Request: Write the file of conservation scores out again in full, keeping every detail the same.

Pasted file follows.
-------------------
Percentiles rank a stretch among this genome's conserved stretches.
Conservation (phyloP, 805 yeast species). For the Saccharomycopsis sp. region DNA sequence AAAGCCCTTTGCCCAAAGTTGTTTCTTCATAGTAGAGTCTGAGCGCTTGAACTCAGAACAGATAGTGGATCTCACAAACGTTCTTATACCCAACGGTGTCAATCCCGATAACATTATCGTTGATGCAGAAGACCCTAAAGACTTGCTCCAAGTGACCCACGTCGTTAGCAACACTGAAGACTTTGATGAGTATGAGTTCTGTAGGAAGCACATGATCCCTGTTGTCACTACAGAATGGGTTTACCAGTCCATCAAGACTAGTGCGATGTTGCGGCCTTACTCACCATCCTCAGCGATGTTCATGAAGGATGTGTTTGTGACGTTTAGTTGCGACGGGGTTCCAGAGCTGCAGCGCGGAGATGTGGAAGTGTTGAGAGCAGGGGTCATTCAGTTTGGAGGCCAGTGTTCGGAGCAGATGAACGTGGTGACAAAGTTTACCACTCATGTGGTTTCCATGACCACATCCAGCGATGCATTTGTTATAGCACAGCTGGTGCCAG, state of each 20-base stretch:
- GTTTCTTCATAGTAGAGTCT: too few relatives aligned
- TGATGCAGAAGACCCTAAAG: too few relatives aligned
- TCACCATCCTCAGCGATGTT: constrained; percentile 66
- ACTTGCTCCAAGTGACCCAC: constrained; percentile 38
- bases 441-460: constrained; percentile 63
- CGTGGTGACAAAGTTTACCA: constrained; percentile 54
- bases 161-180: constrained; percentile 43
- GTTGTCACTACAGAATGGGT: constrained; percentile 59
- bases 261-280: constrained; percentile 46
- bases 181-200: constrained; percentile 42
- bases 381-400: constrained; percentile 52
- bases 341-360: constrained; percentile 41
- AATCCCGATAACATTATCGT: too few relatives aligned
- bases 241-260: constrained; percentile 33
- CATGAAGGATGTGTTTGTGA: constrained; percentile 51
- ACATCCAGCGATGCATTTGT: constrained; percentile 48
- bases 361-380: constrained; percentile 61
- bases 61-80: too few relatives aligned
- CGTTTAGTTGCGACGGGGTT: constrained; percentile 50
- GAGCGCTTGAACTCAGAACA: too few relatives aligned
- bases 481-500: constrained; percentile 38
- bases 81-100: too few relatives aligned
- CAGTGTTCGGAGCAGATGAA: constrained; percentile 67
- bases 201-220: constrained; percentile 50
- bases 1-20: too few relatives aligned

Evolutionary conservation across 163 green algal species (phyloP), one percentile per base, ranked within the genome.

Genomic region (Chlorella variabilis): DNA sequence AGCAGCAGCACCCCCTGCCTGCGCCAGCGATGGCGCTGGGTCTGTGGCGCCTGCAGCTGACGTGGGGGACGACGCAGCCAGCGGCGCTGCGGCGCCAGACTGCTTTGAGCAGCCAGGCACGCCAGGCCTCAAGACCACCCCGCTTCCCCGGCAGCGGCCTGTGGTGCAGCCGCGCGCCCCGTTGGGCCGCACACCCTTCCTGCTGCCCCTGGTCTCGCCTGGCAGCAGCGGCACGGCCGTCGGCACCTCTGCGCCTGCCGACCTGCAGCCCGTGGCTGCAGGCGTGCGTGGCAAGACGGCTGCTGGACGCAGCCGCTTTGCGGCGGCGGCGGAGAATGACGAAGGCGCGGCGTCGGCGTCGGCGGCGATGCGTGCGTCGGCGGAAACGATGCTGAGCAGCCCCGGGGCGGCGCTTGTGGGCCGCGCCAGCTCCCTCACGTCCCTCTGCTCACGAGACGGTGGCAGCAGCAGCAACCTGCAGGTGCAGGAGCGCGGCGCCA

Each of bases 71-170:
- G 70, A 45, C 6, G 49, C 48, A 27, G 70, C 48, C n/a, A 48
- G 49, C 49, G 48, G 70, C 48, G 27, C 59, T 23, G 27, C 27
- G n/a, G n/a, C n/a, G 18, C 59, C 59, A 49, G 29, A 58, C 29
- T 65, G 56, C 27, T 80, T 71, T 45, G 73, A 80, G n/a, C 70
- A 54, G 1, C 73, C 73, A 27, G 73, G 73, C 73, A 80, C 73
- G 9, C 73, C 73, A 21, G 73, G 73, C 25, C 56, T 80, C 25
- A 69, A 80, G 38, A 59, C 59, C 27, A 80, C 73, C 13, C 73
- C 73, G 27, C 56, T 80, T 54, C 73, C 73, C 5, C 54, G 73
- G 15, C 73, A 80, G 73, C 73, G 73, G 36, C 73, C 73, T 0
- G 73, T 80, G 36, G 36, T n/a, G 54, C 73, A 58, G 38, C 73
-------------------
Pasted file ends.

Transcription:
Percentiles rank a stretch among this genome's conserved stretches.
Conservation (phyloP, 805 yeast species). For the Saccharomycopsis sp. region DNA sequence AAAGCCCTTTGCCCAAAGTTGTTTCTTCATAGTAGAGTCTGAGCGCTTGAACTCAGAACAGATAGTGGATCTCACAAACGTTCTTATACCCAACGGTGTCAATCCCGATAACATTATCGTTGATGCAGAAGACCCTAAAGACTTGCTCCAAGTGACCCACGTCGTTAGCAACACTGAAGACTTTGATGAGTATGAGTTCTGTAGGAAGCACATGATCCCTGTTGTCACTACAGAATGGGTTTACCAGTCCATCAAGACTAGTGCGATGTTGCGGCCTTACTCACCATCCTCAGCGATGTTCATGAAGGATGTGTTTGTGACGTTTAGTTGCGACGGGGTTCCAGAGCTGCAGCGCGGAGATGTGGAAGTGTTGAGAGCAGGGGTCATTCAGTTTGGAGGCCAGTGTTCGGAGCAGATGAACGTGGTGACAAAGTTTACCACTCATGTGGTTTCCATGACCACATCCAGCGATGCATTTGTTATAGCACAGCTGGTGCCAG, state of each 20-base stretch:
- GTTTCTTCATAGTAGAGTCT: too few relatives aligned
- TGATGCAGAAGACCCTAAAG: too few relatives aligned
- TCACCATCCTCAGCGATGTT: constrained; percentile 66
- ACTTGCTCCAAGTGACCCAC: constrained; percentile 38
- bases 441-460: constrained; percentile 63
- CGTGGTGACAAAGTTTACCA: constrained; percentile 54
- bases 161-180: constrained; percentile 43
- GTTGTCACTACAGAATGGGT: constrained; percentile 59
- bases 261-280: constrained; percentile 46
- bases 181-200: constrained; percentile 42
- bases 381-400: constrained; percentile 52
- bases 341-360: constrained; percentile 41
- AATCCCGATAACATTATCGT: too few relatives aligned
- bases 241-260: constrained; percentile 33
- CATGAAGGATGTGTTTGTGA: constrained; percentile 51
- ACATCCAGCGATGCATTTGT: constrained; percentile 48
- bases 361-380: constrained; percentile 61
- bases 61-80: too few relatives aligned
- CGTTTAGTTGCGACGGGGTT: constrained; percentile 50
- GAGCGCTTGAACTCAGAACA: too few relatives aligned
- bases 481-500: constrained; percentile 38
- bases 81-100: too few relatives aligned
- CAGTGTTCGGAGCAGATGAA: constrained; percentile 67
- bases 201-220: constrained; percentile 50
- bases 1-20: too few relatives aligned

Evolutionary conservation across 163 green algal species (phyloP), one percentile per base, ranked within the genome.

Genomic region (Chlorella variabilis): DNA sequence AGCAGCAGCACCCCCTGCCTGCGCCAGCGATGGCGCTGGGTCTGTGGCGCCTGCAGCTGACGTGGGGGACGACGCAGCCAGCGGCGCTGCGGCGCCAGACTGCTTTGAGCAGCCAGGCACGCCAGGCCTCAAGACCACCCCGCTTCCCCGGCAGCGGCCTGTGGTGCAGCCGCGCGCCCCGTTGGGCCGCACACCCTTCCTGCTGCCCCTGGTCTCGCCTGGCAGCAGCGGCACGGCCGTCGGCACCTCTGCGCCTGCCGACCTGCAGCCCGTGGCTGCAGGCGTGCGTGGCAAGACGGCTGCTGGACGCAGCCGCTTTGCGGCGGCGGCGGAGAATGACGAAGGCGCGGCGTCGGCGTCGGCGGCGATGCGTGCGTCGGCGGAAACGATGCTGAGCAGCCCCGGGGCGGCGCTTGTGGGCCGCGCCAGCTCCCTCACGTCCCTCTGCTCACGAGACGGTGGCAGCAGCAGCAACCTGCAGGTGCAGGAGCGCGGCGCCA

Each of bases 71-170:
- G 70, A 45, C 6, G 49, C 48, A 27, G 70, C 48, C n/a, A 48
- G 49, C 49, G 48, G 70, C 48, G 27, C 59, T 23, G 27, C 27
- G n/a, G n/a, C n/a, G 18, C 59, C 59, A 49, G 29, A 58, C 29
- T 65, G 56, C 27, T 80, T 71, T 45, G 73, A 80, G n/a, C 70
- A 54, G 1, C 73, C 73, A 27, G 73, G 73, C 73, A 80, C 73
- G 9, C 73, C 73, A 21, G 73, G 73, C 25, C 56, T 80, C 25
- A 69, A 80, G 38, A 59, C 59, C 27, A 80, C 73, C 13, C 73
- C 73, G 27, C 56, T 80, T 54, C 73, C 73, C 5, C 54, G 73
- G 15, C 73, A 80, G 73, C 73, G 73, G 36, C 73, C 73, T 0
- G 73, T 80, G 36, G 36, T n/a, G 54, C 73, A 58, G 38, C 73